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leaders in assists and double plays in the four full seasons he played Major League ball. Tony Lupien was the Phillies regular third baseman in 1944 where he hit .283 in 153 games and got off to a good start in 1945 before serving in the U.S. Navy during World War II. Like many baseball players and people with other occupations, Lupien lost his regular job while serving in the military. Because of this, Lupien raised the question of whether the GI Bill covered baseball players. In 1946 and 1946, he played with the Hollywood Stars of the Pacific Coast League where he received a salary equal to that of what the Phillies would have paid. Lupien loved the climate and in 1947, he had the best year of his professional career - winning the MVP of the Pacific Coast League, leading the league in hits with 237, batting .341, and even stroking 21 homeruns. This led to Lupien getting a call from the Chicago White Sox where he was the regular first baseman, playing in all 154 games. Lupine was the teammate of catcher Mike Tresh, who was born in Hazleton and was the father of Yankee player Tom Tresh. Lupien hit .246, his career low. The White Sox traded Lupien to Detroit, but he did not make the 1949 roster, although he does appear on a 1949 baseball card. Lupien did play for Toledo in the American Association League in 1949 and spent a few years as a playing manager with Jamestown and Corning, New York in the Pony League. Although Lupien had a solid Major League career, it was as a baseball coach and writer that he would make his greatest contribution to the game of baseball. From 1951-56, Tony Lupien coached basketball for Middlebury College in Vermont, where he archived a 60-49 record. Former Major League player and manager Red Rolfe, Dartmouth’s athletic director, got Lupien back into baseball by hiring him to coach Dartmouth’s team in 1956, a position he held until his retirement in 1977. In addition, Lupien coached Dartmouth’s freshman basketball team from 1956-68. His career baseball coaching record at Dartmouth was slightly above .500 with an appearance in the College World Series. Four Dartmouth pitchers from Lupien’s teams made it to the Majors: Art Quirk, Pete Broberg, Chuck Seelbach, and Jim Beattie. Beattie, who came up to the Majors as a Yankee, also served as GM of the Baltimore Orioles. Lupien was highly regarded by the baseball coaching fraternity, well-liked by his players, and regarded as an old school, no nonsense manager. After retiring from coaching, Tony Lupien worked as a stockbroker. In 1980, Tony Lupien penned The Imperfect Diamond with Lee Lowenfish. This fine book traces baseball management-employee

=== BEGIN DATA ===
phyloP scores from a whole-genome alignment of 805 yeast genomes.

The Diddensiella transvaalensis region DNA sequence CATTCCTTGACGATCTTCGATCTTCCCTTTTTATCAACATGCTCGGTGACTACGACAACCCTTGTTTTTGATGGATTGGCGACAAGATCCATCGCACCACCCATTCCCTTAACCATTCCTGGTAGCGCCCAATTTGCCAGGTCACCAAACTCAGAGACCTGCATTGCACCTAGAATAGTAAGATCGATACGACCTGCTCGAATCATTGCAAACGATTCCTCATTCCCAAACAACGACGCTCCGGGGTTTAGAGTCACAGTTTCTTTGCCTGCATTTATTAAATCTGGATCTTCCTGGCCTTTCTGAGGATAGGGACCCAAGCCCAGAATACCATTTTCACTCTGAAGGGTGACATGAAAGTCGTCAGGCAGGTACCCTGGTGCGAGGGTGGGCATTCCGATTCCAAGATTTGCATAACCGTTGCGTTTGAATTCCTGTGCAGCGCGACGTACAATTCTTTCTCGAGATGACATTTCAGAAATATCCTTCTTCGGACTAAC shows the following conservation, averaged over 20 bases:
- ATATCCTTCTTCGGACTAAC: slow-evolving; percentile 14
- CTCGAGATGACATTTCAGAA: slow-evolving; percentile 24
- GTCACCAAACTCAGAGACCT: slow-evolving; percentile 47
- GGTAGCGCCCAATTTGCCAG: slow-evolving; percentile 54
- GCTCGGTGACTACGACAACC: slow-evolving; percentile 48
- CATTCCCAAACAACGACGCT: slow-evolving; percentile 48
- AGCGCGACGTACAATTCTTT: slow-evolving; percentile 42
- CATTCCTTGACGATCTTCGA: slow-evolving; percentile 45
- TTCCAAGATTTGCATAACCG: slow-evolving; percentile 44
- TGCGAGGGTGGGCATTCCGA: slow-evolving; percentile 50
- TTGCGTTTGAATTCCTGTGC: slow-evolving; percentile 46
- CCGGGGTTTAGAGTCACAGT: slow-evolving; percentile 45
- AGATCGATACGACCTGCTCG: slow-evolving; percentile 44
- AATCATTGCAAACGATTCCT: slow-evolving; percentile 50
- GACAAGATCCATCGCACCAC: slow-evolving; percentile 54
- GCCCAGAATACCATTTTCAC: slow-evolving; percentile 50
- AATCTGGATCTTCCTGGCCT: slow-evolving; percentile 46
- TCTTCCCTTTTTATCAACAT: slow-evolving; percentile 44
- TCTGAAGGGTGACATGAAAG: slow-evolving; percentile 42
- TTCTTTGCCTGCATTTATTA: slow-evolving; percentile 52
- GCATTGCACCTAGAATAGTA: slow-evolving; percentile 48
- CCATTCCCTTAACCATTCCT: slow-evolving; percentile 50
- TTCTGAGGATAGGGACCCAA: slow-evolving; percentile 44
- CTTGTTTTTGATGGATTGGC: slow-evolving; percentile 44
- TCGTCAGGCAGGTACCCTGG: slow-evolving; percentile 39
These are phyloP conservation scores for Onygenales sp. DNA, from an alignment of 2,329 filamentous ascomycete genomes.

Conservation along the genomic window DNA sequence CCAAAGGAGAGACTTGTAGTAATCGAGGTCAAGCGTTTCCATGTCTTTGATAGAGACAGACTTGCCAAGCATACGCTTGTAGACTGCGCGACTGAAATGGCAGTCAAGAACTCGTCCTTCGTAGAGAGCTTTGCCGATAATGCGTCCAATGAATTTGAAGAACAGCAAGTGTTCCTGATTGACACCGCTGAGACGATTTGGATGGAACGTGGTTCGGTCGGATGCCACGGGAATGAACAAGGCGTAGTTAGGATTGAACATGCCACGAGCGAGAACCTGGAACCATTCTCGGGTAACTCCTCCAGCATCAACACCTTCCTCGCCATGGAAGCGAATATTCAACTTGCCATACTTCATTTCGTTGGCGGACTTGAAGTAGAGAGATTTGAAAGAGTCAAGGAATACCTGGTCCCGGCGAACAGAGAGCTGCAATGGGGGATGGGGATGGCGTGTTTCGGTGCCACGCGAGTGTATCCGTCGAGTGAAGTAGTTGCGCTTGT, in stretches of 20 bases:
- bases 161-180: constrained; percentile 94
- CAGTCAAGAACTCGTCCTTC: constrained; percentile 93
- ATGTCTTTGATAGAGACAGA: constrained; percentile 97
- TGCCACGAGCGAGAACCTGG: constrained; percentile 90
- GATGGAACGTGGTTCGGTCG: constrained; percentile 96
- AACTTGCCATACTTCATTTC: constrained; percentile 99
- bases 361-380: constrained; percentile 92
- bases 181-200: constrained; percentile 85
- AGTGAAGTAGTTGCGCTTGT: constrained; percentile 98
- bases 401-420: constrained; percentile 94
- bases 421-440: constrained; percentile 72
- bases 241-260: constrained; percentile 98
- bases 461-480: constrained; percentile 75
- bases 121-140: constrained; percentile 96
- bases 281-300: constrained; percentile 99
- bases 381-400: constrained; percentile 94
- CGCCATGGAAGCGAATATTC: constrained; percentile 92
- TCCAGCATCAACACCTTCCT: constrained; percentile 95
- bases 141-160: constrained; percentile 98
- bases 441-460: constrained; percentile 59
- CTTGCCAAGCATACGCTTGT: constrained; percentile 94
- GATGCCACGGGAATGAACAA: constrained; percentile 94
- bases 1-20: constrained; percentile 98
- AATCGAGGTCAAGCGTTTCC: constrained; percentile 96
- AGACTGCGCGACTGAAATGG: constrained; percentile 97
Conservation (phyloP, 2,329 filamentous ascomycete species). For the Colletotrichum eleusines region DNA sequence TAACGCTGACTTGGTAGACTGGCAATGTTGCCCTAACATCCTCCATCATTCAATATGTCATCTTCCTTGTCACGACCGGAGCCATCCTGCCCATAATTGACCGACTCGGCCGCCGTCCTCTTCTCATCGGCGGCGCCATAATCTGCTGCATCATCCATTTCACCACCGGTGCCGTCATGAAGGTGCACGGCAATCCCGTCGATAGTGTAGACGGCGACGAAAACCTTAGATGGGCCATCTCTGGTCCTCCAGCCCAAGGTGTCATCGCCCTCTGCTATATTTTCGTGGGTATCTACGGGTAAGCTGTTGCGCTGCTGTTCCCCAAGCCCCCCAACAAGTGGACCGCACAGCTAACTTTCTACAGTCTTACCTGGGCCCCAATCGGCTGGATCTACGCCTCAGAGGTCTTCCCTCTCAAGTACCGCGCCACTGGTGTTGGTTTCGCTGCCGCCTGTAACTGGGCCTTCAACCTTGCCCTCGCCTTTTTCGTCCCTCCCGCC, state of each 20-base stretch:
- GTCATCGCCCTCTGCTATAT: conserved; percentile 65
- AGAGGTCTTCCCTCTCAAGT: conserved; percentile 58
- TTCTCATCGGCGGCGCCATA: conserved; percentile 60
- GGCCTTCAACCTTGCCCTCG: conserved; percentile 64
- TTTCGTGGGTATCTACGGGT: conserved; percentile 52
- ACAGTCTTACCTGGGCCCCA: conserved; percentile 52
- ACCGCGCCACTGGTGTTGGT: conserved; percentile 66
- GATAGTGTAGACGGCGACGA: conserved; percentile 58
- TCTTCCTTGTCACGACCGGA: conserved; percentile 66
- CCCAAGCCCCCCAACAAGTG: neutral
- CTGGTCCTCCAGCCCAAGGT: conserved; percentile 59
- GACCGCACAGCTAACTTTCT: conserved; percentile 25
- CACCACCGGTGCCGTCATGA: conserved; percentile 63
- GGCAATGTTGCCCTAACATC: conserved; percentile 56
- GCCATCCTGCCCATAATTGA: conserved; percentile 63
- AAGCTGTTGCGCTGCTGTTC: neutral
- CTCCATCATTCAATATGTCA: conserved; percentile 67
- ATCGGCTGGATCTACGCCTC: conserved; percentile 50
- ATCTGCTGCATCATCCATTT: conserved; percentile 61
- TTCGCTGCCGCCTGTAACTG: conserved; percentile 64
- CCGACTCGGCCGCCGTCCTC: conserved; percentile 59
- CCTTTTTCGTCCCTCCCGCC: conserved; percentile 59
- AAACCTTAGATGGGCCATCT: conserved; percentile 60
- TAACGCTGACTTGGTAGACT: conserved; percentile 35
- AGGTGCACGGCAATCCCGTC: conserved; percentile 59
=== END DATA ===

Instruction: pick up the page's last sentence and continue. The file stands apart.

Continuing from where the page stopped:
relations from 1879 to 1980. Lupien stresses the tyranny of the early baseball moguls that continued into the modern era. Many specific issues and players are treated in the book with reflection on baseball for the 1980s and beyond. I recently purchased the book and have read several sections of it to date. The hardback edition is a 249-page work which I found very interesting and scholarly. In addition to Tony Lupien’s book The Imperfect Diamond, I have his 1949 Bowman card which can be obtained very easily, a rare Signal Oil card from the late 1940s Pacific Coast League, a 1977 TCMA card from The War Years set in which TCMA depicted players who did not appear on cards from 1942-47. Don Manno, the father of Fr. John Manno, also appears in the set. A 1949 Bowman card of Lupien in Ex-Mt condition can be purchased in the area of $12 - $20. Signal Oil cards are basically not available. Lupien also appears in Red Sox and White Sox team photo packs from the 1940s. The photo of Lupien as a Red Sox or White Sox player runs about $15 but often cannot be purchased individually. Tony Lupien Rawlings model baseball gloves occasionally appear on eBay in the $25 range. Autographs of Lupien on 3x5 index cards or government postcards can be obtained in the $10 range. Certified autographed single signed baseballs of Lupien are

not common and much more expensive. I thank Rev. Hugh Lupien for sharing a conversation with me about his uncle and for providing a program from Tony and Millie Lupien Night. Note: Wrestling superstar John Cena is the son of Tony Lupien’s third daughter, Carol Lupien Cena. References: SABR article by Charles Bevis, Baseball Almanac, Baseball Encyclopedia,, My own knowledge of baseball cards and memorabilia Rev. McHugh can be reached at Good Shepherd Church, Drums at 570-788-3141 or at 570-454-5058, or by his new email address at SPONSORED BY BRAND

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July 2013 Panorama Community Magazine